Submitted to: Food and Environmental Virology
Publication Type: Peer Reviewed Journal
Publication Acceptance Date: 2/15/2019
Publication Date: 4/30/2019
Citation: Kingsley, D.H., Chen, H., Annous, B.A., Meade, G.K. 2019. Evaluation of a male-specific DNA coliphage persistence within Eastern oysters (Crassostrea virginica). Food and Environmental Virology. 11:120-125.
Interpretive Summary: Male specific coliphages (MSCs) are viruses that infect the intestinal bacteria E. coli. They are used a research surrogates and as sanitary indictors to assess sewage impacts on shellfish beds. Since many MSCs have RNA genomes they are thought to be have much like HAV and human norovirus which also contain single-stranded RNA genomes of the same approximate size. Because of this similarity the DNA MSCs are often ignored. In this publication we evaluate the ability of a DNA MSC (M13 strain) to persist within oyster tissues. Results indicate that DNA and RNA MSCs may not be very much different with respect to persistence within shellfish.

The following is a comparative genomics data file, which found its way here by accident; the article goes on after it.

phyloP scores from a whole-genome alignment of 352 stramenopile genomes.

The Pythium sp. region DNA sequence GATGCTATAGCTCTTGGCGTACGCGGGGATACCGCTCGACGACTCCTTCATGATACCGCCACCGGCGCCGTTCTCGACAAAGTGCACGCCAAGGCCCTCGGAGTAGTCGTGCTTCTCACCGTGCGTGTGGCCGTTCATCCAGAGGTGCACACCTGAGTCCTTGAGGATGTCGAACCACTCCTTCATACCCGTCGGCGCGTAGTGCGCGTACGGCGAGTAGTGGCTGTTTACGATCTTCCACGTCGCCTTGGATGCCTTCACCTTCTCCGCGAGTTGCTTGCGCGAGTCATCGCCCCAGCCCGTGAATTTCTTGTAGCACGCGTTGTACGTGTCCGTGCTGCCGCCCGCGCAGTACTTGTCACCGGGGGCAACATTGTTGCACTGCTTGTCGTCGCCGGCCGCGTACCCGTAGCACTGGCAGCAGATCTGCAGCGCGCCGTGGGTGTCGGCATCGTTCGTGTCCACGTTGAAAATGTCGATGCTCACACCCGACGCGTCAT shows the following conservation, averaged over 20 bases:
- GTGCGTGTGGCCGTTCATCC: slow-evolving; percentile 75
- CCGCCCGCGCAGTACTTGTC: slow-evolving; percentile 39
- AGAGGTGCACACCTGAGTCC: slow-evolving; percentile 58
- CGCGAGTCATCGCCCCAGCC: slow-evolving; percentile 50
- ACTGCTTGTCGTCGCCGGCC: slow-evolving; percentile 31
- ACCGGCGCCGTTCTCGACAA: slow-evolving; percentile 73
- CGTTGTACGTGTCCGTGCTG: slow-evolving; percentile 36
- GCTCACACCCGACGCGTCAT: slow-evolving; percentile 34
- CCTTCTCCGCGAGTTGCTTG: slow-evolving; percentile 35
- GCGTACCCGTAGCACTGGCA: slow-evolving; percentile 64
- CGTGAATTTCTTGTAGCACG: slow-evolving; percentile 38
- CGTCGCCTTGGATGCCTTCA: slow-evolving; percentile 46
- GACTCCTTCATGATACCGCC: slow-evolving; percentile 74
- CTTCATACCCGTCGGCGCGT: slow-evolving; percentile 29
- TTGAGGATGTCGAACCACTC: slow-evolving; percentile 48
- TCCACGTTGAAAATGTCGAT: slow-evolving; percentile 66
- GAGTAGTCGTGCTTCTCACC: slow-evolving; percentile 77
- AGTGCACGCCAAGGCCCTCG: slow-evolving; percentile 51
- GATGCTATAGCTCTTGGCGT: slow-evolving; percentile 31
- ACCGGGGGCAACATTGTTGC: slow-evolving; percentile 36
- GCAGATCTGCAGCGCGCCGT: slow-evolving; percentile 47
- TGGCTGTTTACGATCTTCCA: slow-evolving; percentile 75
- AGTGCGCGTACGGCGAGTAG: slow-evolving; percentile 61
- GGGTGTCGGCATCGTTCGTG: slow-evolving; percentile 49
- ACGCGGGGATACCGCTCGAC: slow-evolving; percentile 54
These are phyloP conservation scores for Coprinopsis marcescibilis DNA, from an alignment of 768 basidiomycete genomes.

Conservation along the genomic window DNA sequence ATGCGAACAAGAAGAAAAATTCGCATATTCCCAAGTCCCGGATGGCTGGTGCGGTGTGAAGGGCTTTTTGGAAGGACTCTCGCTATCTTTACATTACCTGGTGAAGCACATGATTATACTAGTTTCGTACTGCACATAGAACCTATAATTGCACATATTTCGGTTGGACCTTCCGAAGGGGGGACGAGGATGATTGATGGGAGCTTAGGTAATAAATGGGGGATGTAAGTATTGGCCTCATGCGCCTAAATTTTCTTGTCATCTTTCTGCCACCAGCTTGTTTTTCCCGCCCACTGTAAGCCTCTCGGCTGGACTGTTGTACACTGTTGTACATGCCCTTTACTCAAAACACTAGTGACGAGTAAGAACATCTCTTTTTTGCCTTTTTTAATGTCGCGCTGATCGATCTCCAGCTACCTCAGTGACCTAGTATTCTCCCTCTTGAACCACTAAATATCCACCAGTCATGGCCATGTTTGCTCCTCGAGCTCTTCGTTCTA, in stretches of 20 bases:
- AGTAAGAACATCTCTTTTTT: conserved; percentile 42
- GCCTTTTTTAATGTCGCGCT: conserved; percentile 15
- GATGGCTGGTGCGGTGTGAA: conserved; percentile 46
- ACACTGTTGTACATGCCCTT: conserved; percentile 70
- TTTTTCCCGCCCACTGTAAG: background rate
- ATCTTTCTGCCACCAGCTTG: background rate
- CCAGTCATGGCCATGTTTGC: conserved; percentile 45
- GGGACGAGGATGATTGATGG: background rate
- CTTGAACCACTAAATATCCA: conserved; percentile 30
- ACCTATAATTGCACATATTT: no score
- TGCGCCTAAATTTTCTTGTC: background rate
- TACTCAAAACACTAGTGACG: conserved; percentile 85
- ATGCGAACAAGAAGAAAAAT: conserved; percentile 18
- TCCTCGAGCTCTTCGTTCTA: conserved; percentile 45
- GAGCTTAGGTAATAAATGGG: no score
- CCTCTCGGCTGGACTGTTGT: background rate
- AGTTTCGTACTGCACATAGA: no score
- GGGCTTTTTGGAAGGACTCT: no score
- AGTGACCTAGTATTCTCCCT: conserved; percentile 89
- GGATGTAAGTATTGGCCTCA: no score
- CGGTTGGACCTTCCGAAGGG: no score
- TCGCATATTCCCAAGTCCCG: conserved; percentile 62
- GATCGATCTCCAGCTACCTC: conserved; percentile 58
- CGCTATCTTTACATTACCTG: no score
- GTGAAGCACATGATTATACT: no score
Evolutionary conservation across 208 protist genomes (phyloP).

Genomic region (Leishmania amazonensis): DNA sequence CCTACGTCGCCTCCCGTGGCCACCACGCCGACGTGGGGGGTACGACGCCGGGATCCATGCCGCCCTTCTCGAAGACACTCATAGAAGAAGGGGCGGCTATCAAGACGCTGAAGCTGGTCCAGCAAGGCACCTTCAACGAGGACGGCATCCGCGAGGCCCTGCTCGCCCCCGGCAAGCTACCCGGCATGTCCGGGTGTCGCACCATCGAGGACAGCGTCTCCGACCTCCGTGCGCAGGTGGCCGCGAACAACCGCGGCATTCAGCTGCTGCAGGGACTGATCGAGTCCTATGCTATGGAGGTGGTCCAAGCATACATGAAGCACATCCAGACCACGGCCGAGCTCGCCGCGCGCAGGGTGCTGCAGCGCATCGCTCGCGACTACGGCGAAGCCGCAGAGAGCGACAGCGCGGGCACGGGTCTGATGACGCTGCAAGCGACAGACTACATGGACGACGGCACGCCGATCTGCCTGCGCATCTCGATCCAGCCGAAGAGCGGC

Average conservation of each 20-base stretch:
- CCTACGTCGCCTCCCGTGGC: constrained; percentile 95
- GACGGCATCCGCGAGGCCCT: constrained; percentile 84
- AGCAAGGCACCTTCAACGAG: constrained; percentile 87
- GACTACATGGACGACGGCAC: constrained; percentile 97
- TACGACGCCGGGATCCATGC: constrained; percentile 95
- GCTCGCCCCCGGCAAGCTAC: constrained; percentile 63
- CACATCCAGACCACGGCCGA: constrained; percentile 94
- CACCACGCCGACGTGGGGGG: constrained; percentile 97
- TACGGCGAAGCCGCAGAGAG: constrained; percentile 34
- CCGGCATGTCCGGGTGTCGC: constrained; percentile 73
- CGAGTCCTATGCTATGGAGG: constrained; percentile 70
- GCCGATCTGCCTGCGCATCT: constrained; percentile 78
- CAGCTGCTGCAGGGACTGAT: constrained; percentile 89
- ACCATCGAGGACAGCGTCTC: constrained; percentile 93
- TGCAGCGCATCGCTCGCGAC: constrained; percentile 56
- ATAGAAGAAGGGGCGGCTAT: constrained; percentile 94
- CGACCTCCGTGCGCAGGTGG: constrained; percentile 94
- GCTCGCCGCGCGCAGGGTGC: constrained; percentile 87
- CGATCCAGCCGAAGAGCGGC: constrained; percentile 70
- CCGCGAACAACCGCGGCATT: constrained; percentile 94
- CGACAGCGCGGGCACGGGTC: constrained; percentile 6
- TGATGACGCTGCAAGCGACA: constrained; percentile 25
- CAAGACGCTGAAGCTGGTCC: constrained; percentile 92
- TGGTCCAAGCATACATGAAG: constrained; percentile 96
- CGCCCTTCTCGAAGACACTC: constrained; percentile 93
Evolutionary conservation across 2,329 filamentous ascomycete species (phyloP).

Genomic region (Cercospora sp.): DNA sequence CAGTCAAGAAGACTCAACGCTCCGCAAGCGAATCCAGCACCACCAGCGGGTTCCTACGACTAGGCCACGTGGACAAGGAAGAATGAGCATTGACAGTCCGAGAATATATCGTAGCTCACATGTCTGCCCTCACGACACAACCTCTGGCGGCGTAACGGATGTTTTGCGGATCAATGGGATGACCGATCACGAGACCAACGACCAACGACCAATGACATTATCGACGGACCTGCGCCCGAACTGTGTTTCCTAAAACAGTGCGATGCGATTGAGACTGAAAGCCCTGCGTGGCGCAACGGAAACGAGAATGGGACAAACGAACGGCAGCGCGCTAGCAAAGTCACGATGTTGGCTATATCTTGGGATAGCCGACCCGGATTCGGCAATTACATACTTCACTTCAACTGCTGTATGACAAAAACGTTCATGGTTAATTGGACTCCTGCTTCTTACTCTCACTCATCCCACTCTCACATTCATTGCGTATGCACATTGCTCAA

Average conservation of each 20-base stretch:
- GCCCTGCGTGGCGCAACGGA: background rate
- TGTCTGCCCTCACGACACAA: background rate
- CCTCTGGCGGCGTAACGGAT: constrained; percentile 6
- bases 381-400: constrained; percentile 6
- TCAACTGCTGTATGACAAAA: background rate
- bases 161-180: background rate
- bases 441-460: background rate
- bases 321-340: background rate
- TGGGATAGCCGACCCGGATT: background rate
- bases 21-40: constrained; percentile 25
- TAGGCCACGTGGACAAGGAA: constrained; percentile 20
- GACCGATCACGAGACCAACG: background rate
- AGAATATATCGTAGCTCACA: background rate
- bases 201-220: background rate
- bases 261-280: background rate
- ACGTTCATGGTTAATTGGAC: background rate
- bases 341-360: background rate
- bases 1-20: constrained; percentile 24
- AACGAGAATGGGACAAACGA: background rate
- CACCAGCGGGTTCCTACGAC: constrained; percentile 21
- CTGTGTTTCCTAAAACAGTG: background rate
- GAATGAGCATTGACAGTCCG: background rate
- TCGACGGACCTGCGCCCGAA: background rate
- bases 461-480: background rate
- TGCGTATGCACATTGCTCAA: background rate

Technical Abstract: Male-specific coliphages (MSCs) are currently used to assess the virologic quality of shellfish growing waters and to assess the impact of sewage release or adverse weather events on bivalve shellfish. Since MSC can have either DNA or RNA genomes, persistence of M13 a DNA male-specific coliphage was evaluated for its persistence as a function of time and temperature within Eastern oysters (Crassotrea virginica). Oysters exposed to seawater containing10,000,000,000 to 1,000,000,000,000 pfu of M13 for 24 hrs at 15 degrees C followed collective maintenance in continuously UV-sterilized water for up to 6 weeks at either 7, 15, or 22 degrees C were held for up to 6 weeks. Initial contamination levels greater than 1000000 pfu of M13. For oysters held three weeks log reductions were 1.7, 3.8, and 4.2 log at 7 15 and 22degrees C respectively. Oysters held at 7 and 15 degrees C showed average reductions of 3.6 and 5.1 log respectively, but still retained some infectious M13. In total, this work that DNA MSC may decline within shellfish in a manner analogous to RNA MSCs.